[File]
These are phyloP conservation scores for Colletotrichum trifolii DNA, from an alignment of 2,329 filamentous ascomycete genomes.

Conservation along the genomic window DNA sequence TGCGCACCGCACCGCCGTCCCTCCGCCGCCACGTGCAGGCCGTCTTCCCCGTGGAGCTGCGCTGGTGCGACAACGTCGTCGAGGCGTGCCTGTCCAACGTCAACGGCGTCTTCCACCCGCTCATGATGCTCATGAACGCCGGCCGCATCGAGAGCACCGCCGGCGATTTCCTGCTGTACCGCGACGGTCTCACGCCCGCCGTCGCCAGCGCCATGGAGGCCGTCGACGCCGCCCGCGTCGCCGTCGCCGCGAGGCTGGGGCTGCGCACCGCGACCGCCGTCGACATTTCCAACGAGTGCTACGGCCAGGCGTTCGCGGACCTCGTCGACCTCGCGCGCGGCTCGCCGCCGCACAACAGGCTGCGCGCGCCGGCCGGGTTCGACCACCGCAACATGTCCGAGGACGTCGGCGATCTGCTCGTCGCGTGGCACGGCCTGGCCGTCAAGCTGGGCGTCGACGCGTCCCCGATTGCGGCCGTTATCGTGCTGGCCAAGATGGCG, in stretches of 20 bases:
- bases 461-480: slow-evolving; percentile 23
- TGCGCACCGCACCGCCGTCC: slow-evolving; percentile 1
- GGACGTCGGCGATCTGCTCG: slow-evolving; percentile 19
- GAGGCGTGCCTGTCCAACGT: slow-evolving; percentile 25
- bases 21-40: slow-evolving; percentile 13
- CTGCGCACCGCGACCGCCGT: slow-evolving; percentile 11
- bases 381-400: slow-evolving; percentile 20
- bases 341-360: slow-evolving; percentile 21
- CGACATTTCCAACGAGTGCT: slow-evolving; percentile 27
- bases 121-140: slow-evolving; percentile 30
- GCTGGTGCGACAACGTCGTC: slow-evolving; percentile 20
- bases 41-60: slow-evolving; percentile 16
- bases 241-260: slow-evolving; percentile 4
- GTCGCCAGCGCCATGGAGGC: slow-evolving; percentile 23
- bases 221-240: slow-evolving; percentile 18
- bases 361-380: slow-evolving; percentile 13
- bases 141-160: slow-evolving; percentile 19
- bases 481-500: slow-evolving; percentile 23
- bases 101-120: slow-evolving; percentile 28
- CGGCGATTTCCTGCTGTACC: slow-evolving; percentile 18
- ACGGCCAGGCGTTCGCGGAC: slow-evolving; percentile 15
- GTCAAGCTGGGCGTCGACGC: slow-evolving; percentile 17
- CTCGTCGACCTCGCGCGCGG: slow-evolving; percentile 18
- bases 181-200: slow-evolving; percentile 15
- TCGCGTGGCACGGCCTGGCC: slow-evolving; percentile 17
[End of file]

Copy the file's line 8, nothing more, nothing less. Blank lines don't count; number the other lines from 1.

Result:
- CTGCGCACCGCGACCGCCGT: slow-evolving; percentile 11